Biological warfare was used in World War I by the German military, who recognized the mule and the horse as important to the Allies for moving equipment. Accordingly, the Germans embarked on an antianimal BW campaign. They achieved their most notable success when they infected forty-five hundred mules and horses belonging to the Allies in Mesopotamia with glanders.7 Additionally, the Germans are known to have set up a laboratory in a private house in Chevy Chase, Maryland, where large quantities of anthrax and glanders organisms were grown. A German agent, Capt Frederick Hinsch, used these to inoculate horses in Baltimore, Maryland. An extensive network of German agents in the United States injected horses, mules, and cattle with glanders and anthrax at the stockyards just before the animals’ departure to the European theater.8 The Germans were also accused of covert BW attacks on humans, allegedly using cholera in Italy and plague in Saint Petersburg, Russia.9

The Japanese Imperial Army experimented with over 16 biological agents as tools of warfare between 1932 and 1945. This took place in numerous locations in Asia, where the Japanese experimented with and employed multiple types of biological-weapon delivery systems. It is estimated that some 10,000 Chinese prisoners, US prisoners of war, and British detainees were killed by some of the most gruesome human experimentation in history.10 The Japanese used BW agents such as anthrax, plague, tularemia, and smallpox to gauge effects and to help them understand how to weaponize such diseases.11

Dr. Ken Alibek, the former deputy director of Biopreparat and chief scientist of the Soviet offensive biological warfare program, defected to the United States in 1992.12 Alibek has alleged that the Soviets employed biological warfare during World War II. In his book Biohazard, he states that there is evidence tularemia was used by the Soviet troops to help stop the German panzer troops in the Battle of Stalingrad. The resulting tularemia outbreak may have halted the Nazi advance, but the Soviet troops also developed the disease because of what Alibek suspects was a sudden change in wind direction. Over a hundred thousand cases of tularemia were reported in the Soviet Union in 1942, a tenfold increase in incidence experienced in 1941 and 1943. Seventy percent of the cases were the respiratory form of the disease, which is the form that would have been expected from a biological weapon rather than a natural outbreak of the disease.13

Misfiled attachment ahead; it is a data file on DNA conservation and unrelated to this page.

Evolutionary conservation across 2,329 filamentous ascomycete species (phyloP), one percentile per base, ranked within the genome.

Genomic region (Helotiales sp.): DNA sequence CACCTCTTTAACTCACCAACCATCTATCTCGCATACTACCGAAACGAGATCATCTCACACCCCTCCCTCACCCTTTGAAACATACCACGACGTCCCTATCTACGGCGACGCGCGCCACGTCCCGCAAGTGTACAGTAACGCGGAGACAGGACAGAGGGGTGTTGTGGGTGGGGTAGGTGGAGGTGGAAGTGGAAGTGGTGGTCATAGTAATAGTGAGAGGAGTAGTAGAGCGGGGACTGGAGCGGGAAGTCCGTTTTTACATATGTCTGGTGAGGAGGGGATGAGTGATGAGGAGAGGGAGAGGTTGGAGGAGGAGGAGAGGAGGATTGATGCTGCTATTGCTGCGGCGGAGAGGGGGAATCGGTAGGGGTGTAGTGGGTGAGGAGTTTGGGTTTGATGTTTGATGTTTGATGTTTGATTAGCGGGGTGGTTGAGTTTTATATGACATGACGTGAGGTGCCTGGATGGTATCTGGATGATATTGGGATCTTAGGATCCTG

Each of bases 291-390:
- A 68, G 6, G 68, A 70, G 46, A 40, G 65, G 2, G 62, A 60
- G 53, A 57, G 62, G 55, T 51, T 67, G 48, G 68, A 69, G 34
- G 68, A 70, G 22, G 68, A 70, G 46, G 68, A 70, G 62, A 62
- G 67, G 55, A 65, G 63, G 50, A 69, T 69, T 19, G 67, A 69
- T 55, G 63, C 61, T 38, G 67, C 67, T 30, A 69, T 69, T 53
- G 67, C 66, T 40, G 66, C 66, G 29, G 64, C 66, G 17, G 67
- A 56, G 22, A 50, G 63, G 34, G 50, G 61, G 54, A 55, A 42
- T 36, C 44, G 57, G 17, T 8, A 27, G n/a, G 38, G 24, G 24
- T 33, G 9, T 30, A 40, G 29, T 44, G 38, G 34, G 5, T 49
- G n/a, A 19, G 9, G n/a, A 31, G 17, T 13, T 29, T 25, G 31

From 1974 to 1981, the USSR was actively using chemical/biological warfare (CBW). The Textbook for Military Medicine, published in 1997, states that there were 10,923 deaths from CBW use by the Soviets from aircraft spray, rockets, bombs, and other methods. Those were the result of 497 CBW attacks in Afghanistan, Laos, and Kampuchea (Cambodia).14

The Soviet Union developed a huge offensive BW program during the 1970s and 1980s. “Secret” cities were built as part of a communist strategy to keep a massive, clandestine program. While the US offensive BW program (1942–69) focused on BW agents that were curable, the Soviets were constantly striving to develop agents that were difficult to treat. Not wanting to repeat the incident at Stalingrad where Soviets were infected by their own weapons, they began to formulate a strategic focus—targeting deep strikes into the United States. As recently as 1988, BW agents such as anthrax, plague, smallpox, and an Ebola-like virus were earmarked for placement in SS-18 missiles pointed at major US cities. An SS-18 could carry enough anthrax to wipe out New York City.15

Not only are states willing to deploy such unconventional weapons, but now terrorist groups have gained an interest in them. The Aum Shinrikyo cult is best known for its nerve (sarin) gas attack in the Tokyo subway on 20 March 1995. Fortunately, the lack of sarin purity and the Aum’s poor delivery mechanisms limited the effects to 12 deaths and fifty-five hundred casualties. What is not generally well known is that the group also had manufactured biological weapons and attempted to use them. They tried to deploy anthrax on four occasions and botulinum toxin at least four other times.16 One planned target of a botulinum toxin attack was the US naval base in Yokosuka in April 1990.17 Fortunately, none of these attacks was successful; otherwise, the casualties could have been in the tens or even hundreds of thousands.

World Environment

The Department of State has identified seven states as sponsors of international terrorism. These state sponsors include Iran, Iraq, Syria, Libya, Cuba, Sudan, and North Korea.18 Even more alarming, several of these states are also believed to have a biological warfare capacity.19 The 1980s and 1990s brought an escalation in the number of nations deciding to develop their own biological-weapons program. Most conspicuous among other states often mentioned as possessing an offensive BW program are China, Russia, and Israel.20 Russia’s declining economy has also caused other international concerns as Russian scientists and workers who were previously employed in the BW program may decide to work for other countries.